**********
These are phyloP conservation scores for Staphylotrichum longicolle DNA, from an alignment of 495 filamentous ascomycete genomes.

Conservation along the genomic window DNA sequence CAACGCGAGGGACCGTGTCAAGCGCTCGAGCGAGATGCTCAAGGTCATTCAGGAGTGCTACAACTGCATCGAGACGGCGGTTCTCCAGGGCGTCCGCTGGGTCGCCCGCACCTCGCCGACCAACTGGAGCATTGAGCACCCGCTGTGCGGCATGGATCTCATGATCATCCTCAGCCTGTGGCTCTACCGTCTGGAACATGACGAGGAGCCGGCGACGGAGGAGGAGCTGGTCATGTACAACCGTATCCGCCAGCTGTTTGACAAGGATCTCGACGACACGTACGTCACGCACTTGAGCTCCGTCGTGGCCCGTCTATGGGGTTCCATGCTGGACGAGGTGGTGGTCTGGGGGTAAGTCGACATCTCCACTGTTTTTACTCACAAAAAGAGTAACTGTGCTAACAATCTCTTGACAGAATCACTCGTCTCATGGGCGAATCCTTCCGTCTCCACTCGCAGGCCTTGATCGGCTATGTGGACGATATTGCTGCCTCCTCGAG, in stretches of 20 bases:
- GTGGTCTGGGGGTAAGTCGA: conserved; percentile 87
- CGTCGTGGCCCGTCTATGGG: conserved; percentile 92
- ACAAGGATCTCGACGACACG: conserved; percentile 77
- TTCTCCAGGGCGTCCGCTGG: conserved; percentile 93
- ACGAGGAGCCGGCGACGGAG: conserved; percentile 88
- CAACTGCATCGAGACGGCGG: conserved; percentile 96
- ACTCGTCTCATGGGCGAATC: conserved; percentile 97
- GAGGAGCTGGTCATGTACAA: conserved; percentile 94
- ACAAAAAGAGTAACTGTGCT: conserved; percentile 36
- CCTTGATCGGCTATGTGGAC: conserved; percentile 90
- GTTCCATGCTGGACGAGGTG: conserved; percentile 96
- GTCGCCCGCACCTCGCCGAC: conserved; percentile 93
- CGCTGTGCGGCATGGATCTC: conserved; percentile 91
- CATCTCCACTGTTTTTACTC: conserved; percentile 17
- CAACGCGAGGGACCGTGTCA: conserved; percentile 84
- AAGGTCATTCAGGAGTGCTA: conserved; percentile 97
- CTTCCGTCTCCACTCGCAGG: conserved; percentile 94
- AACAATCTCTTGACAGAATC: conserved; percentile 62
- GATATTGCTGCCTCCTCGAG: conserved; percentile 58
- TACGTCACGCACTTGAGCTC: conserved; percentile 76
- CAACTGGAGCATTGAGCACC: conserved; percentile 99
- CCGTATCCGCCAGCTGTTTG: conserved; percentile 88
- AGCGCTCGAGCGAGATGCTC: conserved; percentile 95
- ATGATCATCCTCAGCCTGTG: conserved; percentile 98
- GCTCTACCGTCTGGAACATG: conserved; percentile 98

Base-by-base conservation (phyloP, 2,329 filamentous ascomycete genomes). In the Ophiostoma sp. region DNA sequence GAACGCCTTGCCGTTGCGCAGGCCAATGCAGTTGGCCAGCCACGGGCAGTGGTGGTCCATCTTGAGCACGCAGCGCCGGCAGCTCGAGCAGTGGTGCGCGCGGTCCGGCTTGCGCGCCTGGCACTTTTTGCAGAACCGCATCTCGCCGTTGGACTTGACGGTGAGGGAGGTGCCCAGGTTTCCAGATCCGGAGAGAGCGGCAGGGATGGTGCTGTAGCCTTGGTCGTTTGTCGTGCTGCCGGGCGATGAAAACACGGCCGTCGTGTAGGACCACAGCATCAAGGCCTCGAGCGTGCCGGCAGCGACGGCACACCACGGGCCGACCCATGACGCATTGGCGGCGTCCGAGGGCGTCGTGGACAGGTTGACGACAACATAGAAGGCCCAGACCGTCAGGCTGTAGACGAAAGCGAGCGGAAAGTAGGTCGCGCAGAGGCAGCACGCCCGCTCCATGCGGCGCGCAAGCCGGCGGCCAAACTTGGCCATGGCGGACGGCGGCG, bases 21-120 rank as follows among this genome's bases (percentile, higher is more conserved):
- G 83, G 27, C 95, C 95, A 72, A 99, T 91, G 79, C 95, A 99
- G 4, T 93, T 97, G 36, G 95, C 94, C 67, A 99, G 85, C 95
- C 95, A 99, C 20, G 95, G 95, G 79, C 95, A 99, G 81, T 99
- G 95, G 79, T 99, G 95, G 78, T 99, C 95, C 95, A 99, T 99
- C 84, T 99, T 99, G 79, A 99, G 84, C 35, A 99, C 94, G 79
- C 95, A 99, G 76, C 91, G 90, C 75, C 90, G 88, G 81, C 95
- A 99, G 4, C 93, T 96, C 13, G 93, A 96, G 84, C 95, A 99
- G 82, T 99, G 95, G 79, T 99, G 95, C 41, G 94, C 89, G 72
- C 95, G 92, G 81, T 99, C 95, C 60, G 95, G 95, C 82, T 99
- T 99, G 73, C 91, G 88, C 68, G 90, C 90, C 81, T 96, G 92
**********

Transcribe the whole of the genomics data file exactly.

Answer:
These are phyloP conservation scores for Staphylotrichum longicolle DNA, from an alignment of 495 filamentous ascomycete genomes.

Conservation along the genomic window DNA sequence CAACGCGAGGGACCGTGTCAAGCGCTCGAGCGAGATGCTCAAGGTCATTCAGGAGTGCTACAACTGCATCGAGACGGCGGTTCTCCAGGGCGTCCGCTGGGTCGCCCGCACCTCGCCGACCAACTGGAGCATTGAGCACCCGCTGTGCGGCATGGATCTCATGATCATCCTCAGCCTGTGGCTCTACCGTCTGGAACATGACGAGGAGCCGGCGACGGAGGAGGAGCTGGTCATGTACAACCGTATCCGCCAGCTGTTTGACAAGGATCTCGACGACACGTACGTCACGCACTTGAGCTCCGTCGTGGCCCGTCTATGGGGTTCCATGCTGGACGAGGTGGTGGTCTGGGGGTAAGTCGACATCTCCACTGTTTTTACTCACAAAAAGAGTAACTGTGCTAACAATCTCTTGACAGAATCACTCGTCTCATGGGCGAATCCTTCCGTCTCCACTCGCAGGCCTTGATCGGCTATGTGGACGATATTGCTGCCTCCTCGAG, in stretches of 20 bases:
- GTGGTCTGGGGGTAAGTCGA: conserved; percentile 87
- CGTCGTGGCCCGTCTATGGG: conserved; percentile 92
- ACAAGGATCTCGACGACACG: conserved; percentile 77
- TTCTCCAGGGCGTCCGCTGG: conserved; percentile 93
- ACGAGGAGCCGGCGACGGAG: conserved; percentile 88
- CAACTGCATCGAGACGGCGG: conserved; percentile 96
- ACTCGTCTCATGGGCGAATC: conserved; percentile 97
- GAGGAGCTGGTCATGTACAA: conserved; percentile 94
- ACAAAAAGAGTAACTGTGCT: conserved; percentile 36
- CCTTGATCGGCTATGTGGAC: conserved; percentile 90
- GTTCCATGCTGGACGAGGTG: conserved; percentile 96
- GTCGCCCGCACCTCGCCGAC: conserved; percentile 93
- CGCTGTGCGGCATGGATCTC: conserved; percentile 91
- CATCTCCACTGTTTTTACTC: conserved; percentile 17
- CAACGCGAGGGACCGTGTCA: conserved; percentile 84
- AAGGTCATTCAGGAGTGCTA: conserved; percentile 97
- CTTCCGTCTCCACTCGCAGG: conserved; percentile 94
- AACAATCTCTTGACAGAATC: conserved; percentile 62
- GATATTGCTGCCTCCTCGAG: conserved; percentile 58
- TACGTCACGCACTTGAGCTC: conserved; percentile 76
- CAACTGGAGCATTGAGCACC: conserved; percentile 99
- CCGTATCCGCCAGCTGTTTG: conserved; percentile 88
- AGCGCTCGAGCGAGATGCTC: conserved; percentile 95
- ATGATCATCCTCAGCCTGTG: conserved; percentile 98
- GCTCTACCGTCTGGAACATG: conserved; percentile 98

Base-by-base conservation (phyloP, 2,329 filamentous ascomycete genomes). In the Ophiostoma sp. region DNA sequence GAACGCCTTGCCGTTGCGCAGGCCAATGCAGTTGGCCAGCCACGGGCAGTGGTGGTCCATCTTGAGCACGCAGCGCCGGCAGCTCGAGCAGTGGTGCGCGCGGTCCGGCTTGCGCGCCTGGCACTTTTTGCAGAACCGCATCTCGCCGTTGGACTTGACGGTGAGGGAGGTGCCCAGGTTTCCAGATCCGGAGAGAGCGGCAGGGATGGTGCTGTAGCCTTGGTCGTTTGTCGTGCTGCCGGGCGATGAAAACACGGCCGTCGTGTAGGACCACAGCATCAAGGCCTCGAGCGTGCCGGCAGCGACGGCACACCACGGGCCGACCCATGACGCATTGGCGGCGTCCGAGGGCGTCGTGGACAGGTTGACGACAACATAGAAGGCCCAGACCGTCAGGCTGTAGACGAAAGCGAGCGGAAAGTAGGTCGCGCAGAGGCAGCACGCCCGCTCCATGCGGCGCGCAAGCCGGCGGCCAAACTTGGCCATGGCGGACGGCGGCG, bases 21-120 rank as follows among this genome's bases (percentile, higher is more conserved):
- G 83, G 27, C 95, C 95, A 72, A 99, T 91, G 79, C 95, A 99
- G 4, T 93, T 97, G 36, G 95, C 94, C 67, A 99, G 85, C 95
- C 95, A 99, C 20, G 95, G 95, G 79, C 95, A 99, G 81, T 99
- G 95, G 79, T 99, G 95, G 78, T 99, C 95, C 95, A 99, T 99
- C 84, T 99, T 99, G 79, A 99, G 84, C 35, A 99, C 94, G 79
- C 95, A 99, G 76, C 91, G 90, C 75, C 90, G 88, G 81, C 95
- A 99, G 4, C 93, T 96, C 13, G 93, A 96, G 84, C 95, A 99
- G 82, T 99, G 95, G 79, T 99, G 95, C 41, G 94, C 89, G 72
- C 95, G 92, G 81, T 99, C 95, C 60, G 95, G 95, C 82, T 99
- T 99, G 73, C 91, G 88, C 68, G 90, C 90, C 81, T 96, G 92